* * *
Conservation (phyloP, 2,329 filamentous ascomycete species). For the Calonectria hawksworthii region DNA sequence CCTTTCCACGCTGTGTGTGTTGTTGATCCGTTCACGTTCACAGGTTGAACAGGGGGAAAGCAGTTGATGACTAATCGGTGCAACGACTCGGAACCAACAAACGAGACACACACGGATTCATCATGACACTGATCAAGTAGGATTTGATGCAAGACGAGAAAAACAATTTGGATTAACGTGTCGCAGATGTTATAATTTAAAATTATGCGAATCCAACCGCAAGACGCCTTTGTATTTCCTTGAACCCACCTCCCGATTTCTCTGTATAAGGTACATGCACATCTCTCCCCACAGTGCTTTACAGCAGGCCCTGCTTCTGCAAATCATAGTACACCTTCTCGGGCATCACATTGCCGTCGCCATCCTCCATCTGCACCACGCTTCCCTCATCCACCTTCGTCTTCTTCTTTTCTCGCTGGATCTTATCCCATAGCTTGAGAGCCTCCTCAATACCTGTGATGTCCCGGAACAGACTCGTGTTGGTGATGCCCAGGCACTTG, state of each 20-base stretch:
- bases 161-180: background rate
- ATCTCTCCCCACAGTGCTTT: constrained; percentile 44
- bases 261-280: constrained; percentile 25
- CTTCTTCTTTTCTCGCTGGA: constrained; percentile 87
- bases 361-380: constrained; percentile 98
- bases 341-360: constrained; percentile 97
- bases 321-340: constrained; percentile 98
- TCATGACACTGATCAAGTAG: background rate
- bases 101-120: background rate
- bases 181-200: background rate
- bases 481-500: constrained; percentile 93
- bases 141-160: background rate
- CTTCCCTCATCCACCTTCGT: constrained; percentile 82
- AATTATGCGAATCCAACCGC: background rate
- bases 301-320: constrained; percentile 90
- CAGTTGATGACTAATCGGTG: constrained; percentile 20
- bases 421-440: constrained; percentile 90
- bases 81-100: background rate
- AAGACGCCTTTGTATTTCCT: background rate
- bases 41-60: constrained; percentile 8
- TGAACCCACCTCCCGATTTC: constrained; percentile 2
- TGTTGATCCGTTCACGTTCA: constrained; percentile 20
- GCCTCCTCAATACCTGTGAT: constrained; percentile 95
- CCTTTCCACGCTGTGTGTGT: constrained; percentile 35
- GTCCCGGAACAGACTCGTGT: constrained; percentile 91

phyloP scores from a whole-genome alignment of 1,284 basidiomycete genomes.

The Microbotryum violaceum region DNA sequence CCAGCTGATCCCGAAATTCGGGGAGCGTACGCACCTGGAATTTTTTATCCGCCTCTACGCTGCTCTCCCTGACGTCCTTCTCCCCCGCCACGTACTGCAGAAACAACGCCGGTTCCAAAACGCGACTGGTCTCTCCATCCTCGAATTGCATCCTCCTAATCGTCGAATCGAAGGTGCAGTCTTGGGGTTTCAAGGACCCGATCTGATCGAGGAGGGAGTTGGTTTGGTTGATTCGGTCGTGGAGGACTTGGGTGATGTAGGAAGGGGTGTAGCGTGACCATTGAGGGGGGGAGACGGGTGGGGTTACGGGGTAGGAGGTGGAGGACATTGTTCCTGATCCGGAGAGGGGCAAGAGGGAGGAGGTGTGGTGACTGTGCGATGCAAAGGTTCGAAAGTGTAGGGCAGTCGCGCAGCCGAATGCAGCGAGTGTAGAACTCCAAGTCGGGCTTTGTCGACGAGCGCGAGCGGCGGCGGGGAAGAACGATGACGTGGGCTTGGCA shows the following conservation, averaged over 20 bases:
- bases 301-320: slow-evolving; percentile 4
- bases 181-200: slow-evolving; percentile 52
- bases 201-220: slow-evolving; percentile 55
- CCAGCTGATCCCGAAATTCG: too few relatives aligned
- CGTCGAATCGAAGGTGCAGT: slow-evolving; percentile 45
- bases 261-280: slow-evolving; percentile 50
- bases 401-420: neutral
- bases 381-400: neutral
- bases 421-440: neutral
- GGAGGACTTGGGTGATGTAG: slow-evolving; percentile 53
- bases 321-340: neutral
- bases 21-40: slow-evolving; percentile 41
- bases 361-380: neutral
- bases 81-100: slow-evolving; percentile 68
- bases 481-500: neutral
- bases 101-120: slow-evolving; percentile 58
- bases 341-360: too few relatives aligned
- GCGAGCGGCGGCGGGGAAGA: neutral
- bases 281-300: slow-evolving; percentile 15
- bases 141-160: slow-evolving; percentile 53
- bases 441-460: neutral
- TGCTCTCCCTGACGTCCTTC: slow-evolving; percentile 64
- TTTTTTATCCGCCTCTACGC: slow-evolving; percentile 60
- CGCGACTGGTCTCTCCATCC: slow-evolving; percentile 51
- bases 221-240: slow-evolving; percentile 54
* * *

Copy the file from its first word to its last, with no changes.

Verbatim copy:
Conservation (phyloP, 2,329 filamentous ascomycete species). For the Calonectria hawksworthii region DNA sequence CCTTTCCACGCTGTGTGTGTTGTTGATCCGTTCACGTTCACAGGTTGAACAGGGGGAAAGCAGTTGATGACTAATCGGTGCAACGACTCGGAACCAACAAACGAGACACACACGGATTCATCATGACACTGATCAAGTAGGATTTGATGCAAGACGAGAAAAACAATTTGGATTAACGTGTCGCAGATGTTATAATTTAAAATTATGCGAATCCAACCGCAAGACGCCTTTGTATTTCCTTGAACCCACCTCCCGATTTCTCTGTATAAGGTACATGCACATCTCTCCCCACAGTGCTTTACAGCAGGCCCTGCTTCTGCAAATCATAGTACACCTTCTCGGGCATCACATTGCCGTCGCCATCCTCCATCTGCACCACGCTTCCCTCATCCACCTTCGTCTTCTTCTTTTCTCGCTGGATCTTATCCCATAGCTTGAGAGCCTCCTCAATACCTGTGATGTCCCGGAACAGACTCGTGTTGGTGATGCCCAGGCACTTG, state of each 20-base stretch:
- bases 161-180: background rate
- ATCTCTCCCCACAGTGCTTT: constrained; percentile 44
- bases 261-280: constrained; percentile 25
- CTTCTTCTTTTCTCGCTGGA: constrained; percentile 87
- bases 361-380: constrained; percentile 98
- bases 341-360: constrained; percentile 97
- bases 321-340: constrained; percentile 98
- TCATGACACTGATCAAGTAG: background rate
- bases 101-120: background rate
- bases 181-200: background rate
- bases 481-500: constrained; percentile 93
- bases 141-160: background rate
- CTTCCCTCATCCACCTTCGT: constrained; percentile 82
- AATTATGCGAATCCAACCGC: background rate
- bases 301-320: constrained; percentile 90
- CAGTTGATGACTAATCGGTG: constrained; percentile 20
- bases 421-440: constrained; percentile 90
- bases 81-100: background rate
- AAGACGCCTTTGTATTTCCT: background rate
- bases 41-60: constrained; percentile 8
- TGAACCCACCTCCCGATTTC: constrained; percentile 2
- TGTTGATCCGTTCACGTTCA: constrained; percentile 20
- GCCTCCTCAATACCTGTGAT: constrained; percentile 95
- CCTTTCCACGCTGTGTGTGT: constrained; percentile 35
- GTCCCGGAACAGACTCGTGT: constrained; percentile 91

phyloP scores from a whole-genome alignment of 1,284 basidiomycete genomes.

The Microbotryum violaceum region DNA sequence CCAGCTGATCCCGAAATTCGGGGAGCGTACGCACCTGGAATTTTTTATCCGCCTCTACGCTGCTCTCCCTGACGTCCTTCTCCCCCGCCACGTACTGCAGAAACAACGCCGGTTCCAAAACGCGACTGGTCTCTCCATCCTCGAATTGCATCCTCCTAATCGTCGAATCGAAGGTGCAGTCTTGGGGTTTCAAGGACCCGATCTGATCGAGGAGGGAGTTGGTTTGGTTGATTCGGTCGTGGAGGACTTGGGTGATGTAGGAAGGGGTGTAGCGTGACCATTGAGGGGGGGAGACGGGTGGGGTTACGGGGTAGGAGGTGGAGGACATTGTTCCTGATCCGGAGAGGGGCAAGAGGGAGGAGGTGTGGTGACTGTGCGATGCAAAGGTTCGAAAGTGTAGGGCAGTCGCGCAGCCGAATGCAGCGAGTGTAGAACTCCAAGTCGGGCTTTGTCGACGAGCGCGAGCGGCGGCGGGGAAGAACGATGACGTGGGCTTGGCA shows the following conservation, averaged over 20 bases:
- bases 301-320: slow-evolving; percentile 4
- bases 181-200: slow-evolving; percentile 52
- bases 201-220: slow-evolving; percentile 55
- CCAGCTGATCCCGAAATTCG: too few relatives aligned
- CGTCGAATCGAAGGTGCAGT: slow-evolving; percentile 45
- bases 261-280: slow-evolving; percentile 50
- bases 401-420: neutral
- bases 381-400: neutral
- bases 421-440: neutral
- GGAGGACTTGGGTGATGTAG: slow-evolving; percentile 53
- bases 321-340: neutral
- bases 21-40: slow-evolving; percentile 41
- bases 361-380: neutral
- bases 81-100: slow-evolving; percentile 68
- bases 481-500: neutral
- bases 101-120: slow-evolving; percentile 58
- bases 341-360: too few relatives aligned
- GCGAGCGGCGGCGGGGAAGA: neutral
- bases 281-300: slow-evolving; percentile 15
- bases 141-160: slow-evolving; percentile 53
- bases 441-460: neutral
- TGCTCTCCCTGACGTCCTTC: slow-evolving; percentile 64
- TTTTTTATCCGCCTCTACGC: slow-evolving; percentile 60
- CGCGACTGGTCTCTCCATCC: slow-evolving; percentile 51
- bases 221-240: slow-evolving; percentile 54